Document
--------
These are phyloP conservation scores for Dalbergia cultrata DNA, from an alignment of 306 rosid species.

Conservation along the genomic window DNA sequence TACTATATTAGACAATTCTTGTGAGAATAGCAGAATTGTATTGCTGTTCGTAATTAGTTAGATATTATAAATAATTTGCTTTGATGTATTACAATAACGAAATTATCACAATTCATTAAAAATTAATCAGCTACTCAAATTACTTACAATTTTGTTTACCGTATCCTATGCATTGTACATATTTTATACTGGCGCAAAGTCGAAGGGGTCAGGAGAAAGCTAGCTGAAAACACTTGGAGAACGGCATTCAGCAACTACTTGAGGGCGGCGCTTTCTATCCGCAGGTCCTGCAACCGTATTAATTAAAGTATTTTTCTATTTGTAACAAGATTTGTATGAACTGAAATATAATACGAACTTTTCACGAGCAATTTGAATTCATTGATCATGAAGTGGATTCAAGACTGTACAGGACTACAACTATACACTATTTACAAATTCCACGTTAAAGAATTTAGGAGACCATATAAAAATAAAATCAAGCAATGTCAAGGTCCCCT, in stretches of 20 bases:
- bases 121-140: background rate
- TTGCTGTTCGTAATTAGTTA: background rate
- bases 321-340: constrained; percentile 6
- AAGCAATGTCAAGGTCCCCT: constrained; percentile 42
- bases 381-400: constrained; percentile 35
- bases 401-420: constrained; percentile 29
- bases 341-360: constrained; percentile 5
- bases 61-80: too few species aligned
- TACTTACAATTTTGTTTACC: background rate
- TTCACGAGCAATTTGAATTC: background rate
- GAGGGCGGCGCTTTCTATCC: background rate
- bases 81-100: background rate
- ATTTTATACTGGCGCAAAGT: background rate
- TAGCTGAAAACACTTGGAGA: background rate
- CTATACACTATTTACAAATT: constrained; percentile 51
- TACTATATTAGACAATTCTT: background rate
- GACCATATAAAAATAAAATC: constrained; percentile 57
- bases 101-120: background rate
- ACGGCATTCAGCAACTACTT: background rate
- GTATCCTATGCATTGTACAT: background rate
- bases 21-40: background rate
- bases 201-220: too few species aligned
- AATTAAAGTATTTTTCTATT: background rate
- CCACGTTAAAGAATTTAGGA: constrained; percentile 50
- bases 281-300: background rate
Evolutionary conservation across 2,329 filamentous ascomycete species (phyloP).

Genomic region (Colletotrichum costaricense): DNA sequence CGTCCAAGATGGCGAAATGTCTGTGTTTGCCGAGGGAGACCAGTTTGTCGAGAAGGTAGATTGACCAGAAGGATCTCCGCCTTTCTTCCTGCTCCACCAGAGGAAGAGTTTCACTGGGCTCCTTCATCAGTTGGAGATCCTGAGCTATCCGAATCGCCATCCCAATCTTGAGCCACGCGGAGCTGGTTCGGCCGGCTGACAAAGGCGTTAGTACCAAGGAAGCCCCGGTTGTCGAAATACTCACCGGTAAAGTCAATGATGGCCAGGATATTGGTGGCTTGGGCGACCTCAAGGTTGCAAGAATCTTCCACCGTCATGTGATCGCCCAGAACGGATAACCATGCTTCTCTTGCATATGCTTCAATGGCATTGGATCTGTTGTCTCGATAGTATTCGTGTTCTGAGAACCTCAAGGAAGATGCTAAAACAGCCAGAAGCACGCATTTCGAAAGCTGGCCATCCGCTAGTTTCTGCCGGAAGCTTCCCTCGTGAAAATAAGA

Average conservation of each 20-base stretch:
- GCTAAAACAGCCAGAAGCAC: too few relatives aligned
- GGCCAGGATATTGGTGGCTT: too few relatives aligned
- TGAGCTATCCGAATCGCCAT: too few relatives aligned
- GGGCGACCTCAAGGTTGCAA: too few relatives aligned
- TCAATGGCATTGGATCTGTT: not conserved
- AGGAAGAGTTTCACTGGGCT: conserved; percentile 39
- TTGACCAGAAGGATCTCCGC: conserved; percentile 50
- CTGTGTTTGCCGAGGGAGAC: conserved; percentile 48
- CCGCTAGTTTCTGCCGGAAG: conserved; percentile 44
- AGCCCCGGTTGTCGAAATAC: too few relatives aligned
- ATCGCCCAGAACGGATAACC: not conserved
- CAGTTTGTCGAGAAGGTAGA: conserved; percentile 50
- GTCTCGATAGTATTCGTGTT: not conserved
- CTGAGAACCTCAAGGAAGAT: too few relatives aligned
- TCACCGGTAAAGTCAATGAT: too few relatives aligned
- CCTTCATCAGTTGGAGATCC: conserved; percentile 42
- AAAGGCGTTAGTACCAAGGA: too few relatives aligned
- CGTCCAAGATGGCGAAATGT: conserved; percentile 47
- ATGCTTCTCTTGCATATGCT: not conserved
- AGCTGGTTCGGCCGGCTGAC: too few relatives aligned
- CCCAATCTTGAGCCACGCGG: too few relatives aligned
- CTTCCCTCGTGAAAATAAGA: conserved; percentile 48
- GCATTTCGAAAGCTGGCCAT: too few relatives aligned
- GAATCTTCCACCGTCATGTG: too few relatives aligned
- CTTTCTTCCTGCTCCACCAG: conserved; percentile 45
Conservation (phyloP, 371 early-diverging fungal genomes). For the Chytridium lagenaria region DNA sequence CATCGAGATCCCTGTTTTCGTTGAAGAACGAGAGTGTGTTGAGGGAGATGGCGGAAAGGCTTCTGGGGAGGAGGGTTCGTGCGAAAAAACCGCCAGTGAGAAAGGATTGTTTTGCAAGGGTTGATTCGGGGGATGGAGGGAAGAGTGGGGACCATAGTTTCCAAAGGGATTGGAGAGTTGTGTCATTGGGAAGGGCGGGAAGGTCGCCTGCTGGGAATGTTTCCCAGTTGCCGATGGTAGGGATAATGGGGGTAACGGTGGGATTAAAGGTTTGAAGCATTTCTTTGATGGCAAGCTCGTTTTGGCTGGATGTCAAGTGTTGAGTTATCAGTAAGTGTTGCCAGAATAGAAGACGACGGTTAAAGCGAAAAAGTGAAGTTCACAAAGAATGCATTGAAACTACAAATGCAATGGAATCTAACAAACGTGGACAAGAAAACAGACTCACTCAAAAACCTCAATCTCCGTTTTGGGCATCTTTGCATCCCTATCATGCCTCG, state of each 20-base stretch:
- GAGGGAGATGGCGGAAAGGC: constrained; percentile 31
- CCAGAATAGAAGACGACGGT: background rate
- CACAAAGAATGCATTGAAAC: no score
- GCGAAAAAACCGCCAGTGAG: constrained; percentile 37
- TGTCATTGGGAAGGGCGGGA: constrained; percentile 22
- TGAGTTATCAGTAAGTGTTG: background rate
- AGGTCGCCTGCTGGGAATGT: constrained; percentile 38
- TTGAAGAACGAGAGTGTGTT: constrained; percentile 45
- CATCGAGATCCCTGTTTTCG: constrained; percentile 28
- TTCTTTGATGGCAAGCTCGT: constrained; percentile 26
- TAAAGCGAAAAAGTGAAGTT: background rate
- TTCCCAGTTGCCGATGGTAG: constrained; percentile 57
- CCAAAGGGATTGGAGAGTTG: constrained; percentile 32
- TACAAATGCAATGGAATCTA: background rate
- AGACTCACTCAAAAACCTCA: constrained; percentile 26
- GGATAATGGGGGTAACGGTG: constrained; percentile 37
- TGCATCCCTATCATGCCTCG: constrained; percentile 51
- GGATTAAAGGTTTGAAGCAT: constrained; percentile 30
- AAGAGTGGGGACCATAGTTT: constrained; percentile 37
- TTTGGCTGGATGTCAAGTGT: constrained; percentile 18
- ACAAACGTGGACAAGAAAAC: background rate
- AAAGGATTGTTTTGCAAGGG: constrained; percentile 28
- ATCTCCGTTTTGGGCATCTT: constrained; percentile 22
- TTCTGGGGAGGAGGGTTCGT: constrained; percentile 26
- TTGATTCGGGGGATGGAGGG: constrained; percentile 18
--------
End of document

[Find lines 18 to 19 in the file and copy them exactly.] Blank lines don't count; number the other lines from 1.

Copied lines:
- TACTATATTAGACAATTCTT: background rate
- GACCATATAAAAATAAAATC: constrained; percentile 57